The second floor focuses on the excavation and takes an unusual approach that makes the quotidian elements of the dig into artifacts for exhibit. The boots worn by Richard III Society’s Philippa Langley at the dig site are on display, as are the hard had and neon yellow vest Mathew Morris was wearing when he first unearthed King Richard’s bones on the first day of the excavation. The highlight is a 3D-printed replica of the skeleton. The original will be buried at Leicester Cathedral next year. The cathedral is just across the street from the former school, so people will be able to make an easy day of it and see the tomb then walk over to the visitor center.

The best part of the new center is that the site of Richard III’s Grey Friars grave has been integrated into it. It’s a minimalist space, no glowing blue neon or elaborate set pieces, as it should be given that it was a king’s grave for 500 years, with clear plexiglass over the burial site. The only video element is a subtle projection of the skeleton in the position it was in when the archaeologists found it.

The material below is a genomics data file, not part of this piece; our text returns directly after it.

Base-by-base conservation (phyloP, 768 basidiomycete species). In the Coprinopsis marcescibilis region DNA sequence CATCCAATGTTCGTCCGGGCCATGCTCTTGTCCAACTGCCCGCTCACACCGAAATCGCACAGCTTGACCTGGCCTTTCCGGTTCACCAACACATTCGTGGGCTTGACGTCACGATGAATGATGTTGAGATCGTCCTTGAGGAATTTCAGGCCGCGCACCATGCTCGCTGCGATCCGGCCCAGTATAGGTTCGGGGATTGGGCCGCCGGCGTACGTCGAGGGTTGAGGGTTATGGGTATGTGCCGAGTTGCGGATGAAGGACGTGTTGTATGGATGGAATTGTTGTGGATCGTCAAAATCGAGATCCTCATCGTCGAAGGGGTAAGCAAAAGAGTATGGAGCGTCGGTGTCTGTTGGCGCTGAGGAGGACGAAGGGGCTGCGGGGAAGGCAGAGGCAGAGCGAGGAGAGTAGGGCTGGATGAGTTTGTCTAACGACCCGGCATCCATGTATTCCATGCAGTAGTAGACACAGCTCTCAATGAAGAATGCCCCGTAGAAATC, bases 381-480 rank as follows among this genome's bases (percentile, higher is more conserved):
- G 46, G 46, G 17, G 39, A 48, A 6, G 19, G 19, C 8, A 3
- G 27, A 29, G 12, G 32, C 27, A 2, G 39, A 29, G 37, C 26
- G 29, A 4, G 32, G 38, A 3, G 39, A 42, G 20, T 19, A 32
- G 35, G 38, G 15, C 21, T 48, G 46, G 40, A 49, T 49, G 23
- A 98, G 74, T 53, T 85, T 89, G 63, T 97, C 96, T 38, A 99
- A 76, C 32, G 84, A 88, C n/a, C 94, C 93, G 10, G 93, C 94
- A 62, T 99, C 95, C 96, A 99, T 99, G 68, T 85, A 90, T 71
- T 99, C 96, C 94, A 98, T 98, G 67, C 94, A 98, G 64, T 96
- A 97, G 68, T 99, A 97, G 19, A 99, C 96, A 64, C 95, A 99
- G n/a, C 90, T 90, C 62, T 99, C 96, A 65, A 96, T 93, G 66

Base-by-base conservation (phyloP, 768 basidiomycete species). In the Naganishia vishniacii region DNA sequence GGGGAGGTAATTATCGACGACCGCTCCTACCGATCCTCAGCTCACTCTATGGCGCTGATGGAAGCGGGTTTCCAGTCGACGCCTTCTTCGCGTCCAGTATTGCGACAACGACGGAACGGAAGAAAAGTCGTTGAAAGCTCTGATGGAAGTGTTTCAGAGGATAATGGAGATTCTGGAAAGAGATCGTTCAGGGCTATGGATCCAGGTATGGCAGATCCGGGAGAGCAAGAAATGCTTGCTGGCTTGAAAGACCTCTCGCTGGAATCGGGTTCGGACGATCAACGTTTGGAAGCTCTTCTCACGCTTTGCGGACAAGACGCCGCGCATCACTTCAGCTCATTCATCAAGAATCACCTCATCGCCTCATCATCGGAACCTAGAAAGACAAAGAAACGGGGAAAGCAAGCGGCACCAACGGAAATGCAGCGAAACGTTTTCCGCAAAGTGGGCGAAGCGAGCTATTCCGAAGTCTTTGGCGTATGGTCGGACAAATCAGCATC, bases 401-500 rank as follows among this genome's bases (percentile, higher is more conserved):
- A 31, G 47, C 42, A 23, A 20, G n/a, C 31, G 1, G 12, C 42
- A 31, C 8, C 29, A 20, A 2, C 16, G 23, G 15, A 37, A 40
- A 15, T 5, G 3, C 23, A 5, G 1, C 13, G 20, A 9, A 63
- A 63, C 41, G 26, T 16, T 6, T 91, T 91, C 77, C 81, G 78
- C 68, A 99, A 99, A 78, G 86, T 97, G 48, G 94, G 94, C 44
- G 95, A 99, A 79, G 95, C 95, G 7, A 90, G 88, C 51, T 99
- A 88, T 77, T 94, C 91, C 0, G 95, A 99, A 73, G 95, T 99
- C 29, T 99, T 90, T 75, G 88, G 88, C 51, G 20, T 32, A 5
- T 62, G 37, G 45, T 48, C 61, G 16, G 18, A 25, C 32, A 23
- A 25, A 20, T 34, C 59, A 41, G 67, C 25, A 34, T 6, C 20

There is very little information on the center’s website. Right now it’s all about directions and ticket bookings, but I hope they flesh it out further in the days to come. You can get a glimpse of the King Richard III Visitor Centre in this video:

I don’t want to judge without seeing, but it looks a little low-information for my taste. Lots of video projections, few period artifacts, boots and hazard vests from the dig, but not much about the science (DNA, osteological analysis, radiocarbon dating) that actually identified the king. Or about the 3D printing process, for that matter, a subject I am completely obsessed with, especially in regards to archaeological and museum applications. I’m glad they didn’t just repave the burial site and keep it a parking lot, which was the original plan, let’s recall, so at the very least the center has that going for it, and that’s quite a lot.